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Old 03-14-2011, 08:21 PM   #1
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Corned Beef Alternative - St. P's Day

I am having a small dinner party on Thursday for St. Patrick's Day. I just found out that one "date" is a salt sensitive hypertensive. I, of course, have planned the full corned beef and cabbage, Irish Soda Bread, etc meal. all of which trip the sodium meter. I would like to offer a meat that is holiday appropriate, but not packed with corn sized grains of salt. HELP!

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Old 03-14-2011, 08:58 PM   #2
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I am having a small dinner party on Thursday for St. Patrick's Day. I just found out that one "date" is a salt sensitive hypertensive. I, of course, have planned the full corned beef and cabbage, Irish Soda Bread, etc meal. all of which trip the sodium meter. I would like to offer a meat that is holiday appropriate, but not packed with corn sized grains of salt. HELP!

Brisket, it is the same cut of meat that is usually corned.
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Old 03-14-2011, 09:02 PM   #3
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You might try a braising a skirt steak that can be treated with the same herbs and spices as a corned beef without all the salt, served with cole slaw (cabbage in which you control the amount of salt when making the dressing, and a rustic loaf of ciabatta, a flat bread common to that era.
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Old 03-14-2011, 09:08 PM   #4
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You might try a braising a skirt steak that can be treated with the same herbs and spices as a corned beef without all the salt, served with cole slaw (cabbage in which you control the amount of salt when making the dressing, and a rustic loaf of ciabatta, a flat bread common to that era.

What era?
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Old 03-14-2011, 09:11 PM   #5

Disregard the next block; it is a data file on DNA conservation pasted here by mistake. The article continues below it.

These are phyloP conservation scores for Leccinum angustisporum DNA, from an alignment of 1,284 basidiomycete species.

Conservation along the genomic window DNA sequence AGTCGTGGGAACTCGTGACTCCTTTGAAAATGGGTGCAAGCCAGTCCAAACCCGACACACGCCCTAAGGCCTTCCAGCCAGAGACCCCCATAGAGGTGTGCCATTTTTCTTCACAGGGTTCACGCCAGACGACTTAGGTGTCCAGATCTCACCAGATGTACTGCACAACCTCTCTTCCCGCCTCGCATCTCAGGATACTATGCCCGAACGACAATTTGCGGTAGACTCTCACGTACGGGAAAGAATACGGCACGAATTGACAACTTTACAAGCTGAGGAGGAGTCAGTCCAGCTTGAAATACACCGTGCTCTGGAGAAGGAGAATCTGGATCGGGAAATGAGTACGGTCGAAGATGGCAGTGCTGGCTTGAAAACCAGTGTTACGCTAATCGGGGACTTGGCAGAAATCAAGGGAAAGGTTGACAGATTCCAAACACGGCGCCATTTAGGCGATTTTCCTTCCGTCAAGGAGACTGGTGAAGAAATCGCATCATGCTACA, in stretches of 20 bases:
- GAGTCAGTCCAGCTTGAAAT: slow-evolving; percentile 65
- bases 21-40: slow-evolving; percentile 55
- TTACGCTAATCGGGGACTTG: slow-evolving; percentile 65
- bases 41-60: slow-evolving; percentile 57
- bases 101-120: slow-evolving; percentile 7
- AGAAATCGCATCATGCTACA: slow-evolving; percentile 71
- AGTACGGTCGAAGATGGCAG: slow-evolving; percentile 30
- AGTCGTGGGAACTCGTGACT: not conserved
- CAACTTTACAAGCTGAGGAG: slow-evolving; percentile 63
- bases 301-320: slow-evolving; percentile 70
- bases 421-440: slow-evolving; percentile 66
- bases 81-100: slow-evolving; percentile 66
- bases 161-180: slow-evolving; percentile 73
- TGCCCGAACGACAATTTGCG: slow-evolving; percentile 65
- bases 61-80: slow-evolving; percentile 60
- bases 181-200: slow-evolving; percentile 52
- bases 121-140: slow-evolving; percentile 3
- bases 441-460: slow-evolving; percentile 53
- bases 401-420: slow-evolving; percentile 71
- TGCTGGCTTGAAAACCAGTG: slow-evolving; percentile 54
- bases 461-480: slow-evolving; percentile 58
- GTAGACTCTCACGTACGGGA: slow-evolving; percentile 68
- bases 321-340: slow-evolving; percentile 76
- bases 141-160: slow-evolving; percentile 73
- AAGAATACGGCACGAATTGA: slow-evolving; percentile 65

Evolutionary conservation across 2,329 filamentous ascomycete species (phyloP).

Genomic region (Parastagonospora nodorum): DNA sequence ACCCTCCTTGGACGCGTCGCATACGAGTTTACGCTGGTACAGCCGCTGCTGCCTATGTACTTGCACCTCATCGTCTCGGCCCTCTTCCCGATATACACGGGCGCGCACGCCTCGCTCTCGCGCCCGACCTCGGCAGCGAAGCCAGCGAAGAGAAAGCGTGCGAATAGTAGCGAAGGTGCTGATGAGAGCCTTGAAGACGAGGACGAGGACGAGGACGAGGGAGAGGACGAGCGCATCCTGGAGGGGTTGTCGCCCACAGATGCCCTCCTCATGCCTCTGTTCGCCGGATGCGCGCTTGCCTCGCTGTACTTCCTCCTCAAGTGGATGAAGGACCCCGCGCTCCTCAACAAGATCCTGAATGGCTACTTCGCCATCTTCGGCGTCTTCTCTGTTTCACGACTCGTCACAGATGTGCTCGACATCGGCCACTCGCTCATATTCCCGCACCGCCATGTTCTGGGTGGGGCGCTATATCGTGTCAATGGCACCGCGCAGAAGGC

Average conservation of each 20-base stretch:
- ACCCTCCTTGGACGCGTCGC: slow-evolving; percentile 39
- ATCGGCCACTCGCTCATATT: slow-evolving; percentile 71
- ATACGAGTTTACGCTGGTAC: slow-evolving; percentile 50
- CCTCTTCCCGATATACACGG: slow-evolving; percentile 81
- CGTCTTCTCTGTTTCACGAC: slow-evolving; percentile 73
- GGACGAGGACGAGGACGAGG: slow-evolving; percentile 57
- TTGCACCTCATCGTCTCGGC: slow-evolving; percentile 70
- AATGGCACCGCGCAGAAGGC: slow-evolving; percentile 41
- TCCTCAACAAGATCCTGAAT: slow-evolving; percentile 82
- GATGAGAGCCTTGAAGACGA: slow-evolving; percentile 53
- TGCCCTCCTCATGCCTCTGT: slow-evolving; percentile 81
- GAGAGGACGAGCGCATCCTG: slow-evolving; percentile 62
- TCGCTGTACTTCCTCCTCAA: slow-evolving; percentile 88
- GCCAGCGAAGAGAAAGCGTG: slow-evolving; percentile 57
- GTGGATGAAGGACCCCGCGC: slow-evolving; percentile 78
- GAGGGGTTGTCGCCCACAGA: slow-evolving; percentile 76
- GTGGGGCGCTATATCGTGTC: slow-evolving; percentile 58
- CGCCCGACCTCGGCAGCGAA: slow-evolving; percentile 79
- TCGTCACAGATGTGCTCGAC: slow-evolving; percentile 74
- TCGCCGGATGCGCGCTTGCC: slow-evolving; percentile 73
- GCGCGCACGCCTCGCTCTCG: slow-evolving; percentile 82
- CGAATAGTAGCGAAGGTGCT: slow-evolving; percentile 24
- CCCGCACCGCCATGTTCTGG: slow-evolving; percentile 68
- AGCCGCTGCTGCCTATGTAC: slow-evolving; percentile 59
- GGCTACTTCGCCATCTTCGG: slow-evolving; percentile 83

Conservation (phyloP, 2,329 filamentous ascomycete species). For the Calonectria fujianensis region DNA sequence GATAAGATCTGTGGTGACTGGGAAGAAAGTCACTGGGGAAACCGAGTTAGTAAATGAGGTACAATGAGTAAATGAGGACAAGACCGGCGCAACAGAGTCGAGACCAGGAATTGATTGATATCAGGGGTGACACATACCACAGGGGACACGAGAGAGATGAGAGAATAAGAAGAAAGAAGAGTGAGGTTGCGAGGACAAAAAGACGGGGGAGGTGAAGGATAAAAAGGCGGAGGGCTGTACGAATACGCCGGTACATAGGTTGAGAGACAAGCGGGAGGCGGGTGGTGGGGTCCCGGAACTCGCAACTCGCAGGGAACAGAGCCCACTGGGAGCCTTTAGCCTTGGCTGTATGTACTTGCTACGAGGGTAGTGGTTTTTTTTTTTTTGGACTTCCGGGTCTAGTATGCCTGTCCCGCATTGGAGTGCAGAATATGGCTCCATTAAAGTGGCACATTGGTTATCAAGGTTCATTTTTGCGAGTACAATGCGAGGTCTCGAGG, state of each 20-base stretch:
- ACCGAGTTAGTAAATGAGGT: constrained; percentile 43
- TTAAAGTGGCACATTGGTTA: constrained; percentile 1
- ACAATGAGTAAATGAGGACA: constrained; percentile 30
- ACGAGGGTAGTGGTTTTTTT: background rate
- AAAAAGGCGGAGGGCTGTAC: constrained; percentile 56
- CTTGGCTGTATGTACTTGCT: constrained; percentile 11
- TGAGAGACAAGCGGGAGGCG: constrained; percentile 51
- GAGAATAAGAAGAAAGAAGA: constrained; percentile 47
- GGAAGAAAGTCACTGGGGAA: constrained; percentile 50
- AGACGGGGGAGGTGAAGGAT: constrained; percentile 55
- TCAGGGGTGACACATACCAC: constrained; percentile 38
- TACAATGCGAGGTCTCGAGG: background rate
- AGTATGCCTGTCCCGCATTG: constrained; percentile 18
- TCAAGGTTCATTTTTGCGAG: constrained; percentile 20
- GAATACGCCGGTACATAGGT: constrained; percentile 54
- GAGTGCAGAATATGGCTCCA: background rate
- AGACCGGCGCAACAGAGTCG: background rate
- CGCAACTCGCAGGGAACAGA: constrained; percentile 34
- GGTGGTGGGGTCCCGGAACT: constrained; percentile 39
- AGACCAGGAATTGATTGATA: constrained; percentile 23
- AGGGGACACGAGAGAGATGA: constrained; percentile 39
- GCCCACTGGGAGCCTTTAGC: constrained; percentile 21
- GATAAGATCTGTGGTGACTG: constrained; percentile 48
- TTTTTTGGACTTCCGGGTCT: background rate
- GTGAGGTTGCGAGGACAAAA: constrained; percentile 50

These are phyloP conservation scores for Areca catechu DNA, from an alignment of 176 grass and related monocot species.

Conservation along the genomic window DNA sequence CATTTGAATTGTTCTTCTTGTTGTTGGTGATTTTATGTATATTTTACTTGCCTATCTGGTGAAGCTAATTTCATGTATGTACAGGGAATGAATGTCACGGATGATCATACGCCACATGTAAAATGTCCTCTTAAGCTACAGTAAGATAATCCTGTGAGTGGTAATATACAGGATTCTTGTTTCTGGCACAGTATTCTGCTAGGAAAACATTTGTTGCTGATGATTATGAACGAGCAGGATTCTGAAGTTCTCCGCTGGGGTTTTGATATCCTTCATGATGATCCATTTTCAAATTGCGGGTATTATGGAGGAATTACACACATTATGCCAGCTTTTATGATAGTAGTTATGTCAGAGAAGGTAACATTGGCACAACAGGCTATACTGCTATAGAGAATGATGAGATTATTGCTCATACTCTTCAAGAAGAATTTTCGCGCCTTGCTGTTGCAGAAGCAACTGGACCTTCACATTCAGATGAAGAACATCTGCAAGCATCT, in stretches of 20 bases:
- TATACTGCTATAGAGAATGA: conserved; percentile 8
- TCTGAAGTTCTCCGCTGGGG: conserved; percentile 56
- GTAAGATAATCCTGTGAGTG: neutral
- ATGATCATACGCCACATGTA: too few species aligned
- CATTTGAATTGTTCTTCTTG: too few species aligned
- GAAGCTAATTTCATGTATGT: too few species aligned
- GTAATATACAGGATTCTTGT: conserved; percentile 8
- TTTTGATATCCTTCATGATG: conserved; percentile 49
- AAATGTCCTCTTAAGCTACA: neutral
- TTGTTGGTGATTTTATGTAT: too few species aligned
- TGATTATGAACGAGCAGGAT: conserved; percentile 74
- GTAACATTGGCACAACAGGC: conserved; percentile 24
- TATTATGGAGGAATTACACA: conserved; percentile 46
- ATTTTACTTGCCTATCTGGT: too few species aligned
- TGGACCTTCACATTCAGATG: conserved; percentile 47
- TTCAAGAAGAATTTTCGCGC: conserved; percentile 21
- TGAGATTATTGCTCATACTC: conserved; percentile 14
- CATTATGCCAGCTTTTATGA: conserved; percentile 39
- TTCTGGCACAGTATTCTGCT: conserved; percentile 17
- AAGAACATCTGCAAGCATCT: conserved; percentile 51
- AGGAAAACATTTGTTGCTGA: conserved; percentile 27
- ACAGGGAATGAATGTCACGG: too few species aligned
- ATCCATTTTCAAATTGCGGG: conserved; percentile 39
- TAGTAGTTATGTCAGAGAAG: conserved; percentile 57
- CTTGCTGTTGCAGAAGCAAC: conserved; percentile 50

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There is a thread right now about Champ, you could look at that, and perhaps at colcannon as well. Maybe Irish Stew?
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Old 03-14-2011, 09:39 PM   #6
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What era?
St. Patrick's Day originated as a Catholic holiday and became an official feast day in the early 17th century. Beef was very expensive in Ireland, generally available only to the nobles, mostly because the salt was the most expensive part of preservation, so a more traditional dish for this holiday by the commoner was actually pork roast, bacon joint or various parts of locally smoked pork.

As St. Patrick's Day become more of a secular celebration of Irish culture and many Irishmen migrated to North America. It was in the late 19th century that corned beef and cabbage as the holiday fare began to take root. When the Irish emigrated to America and Canada, where both salt and meat were cheaper, they treated beef the same way they would have treated a "bacon joint" at home in Ireland: they soaked it to draw off the excess salt, then braised or boiled it with cabbage, and served it in its own juices with only minimal spicing - may be a bay leaf or so, and some pepper.

Corned beef and cabbage is a Canadian and American invention, generally unrecognizable by a native Irishmen as traditional.

Of course, it's all washed down with copious amounts of ale!
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Old 03-14-2011, 09:41 PM   #7
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Brisket, it is the same cut of meat that is usually corned.
I thought about a plain brisket,. but was afraid it would read as a pale copy of the "real meal" unless I came up with something cool. ... or maybe a different meat entirely.
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Old 03-14-2011, 09:51 PM   #8
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I thought about a plain brisket,. but was afraid it would read as a pale copy of the "real meal" unless I came up with something cool. ... or maybe a different meat entirely.

You could always BBQ it or search around and come up with a spice mixture that sounds good to you to jazz it up.
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Old 03-14-2011, 10:06 PM   #9
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I have slow cooked a brisket in a slow cooker and in a large pot before. I would chop up some vegetables, add some water and broth, minimal salt, pepper, and maybe some other seasonings to help the flavor. Tender brisket would be great with sauerkraut too.
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Old 03-14-2011, 10:07 PM   #10
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nora, selkie is partly correct about the history (irish catholic "feast" days weren't about feasting, but rather church) but if you really wanted authentic irish food, staying away from salt, i'd go with a roast leg of lamb, boiled potatoes, and 2 veggies like carrots and cabbage/brussel sprouts, kale, or any root veggie would work.

sheep are everywhere you turn in ireland, so lamb is common for a special meal.

the unwritten rule is always a spud and 2 veg to go with every dinner.

and tea. you've got to offer tea. tea with lots of milk. irishmen drink it 15 times a day, it seems.

hth.
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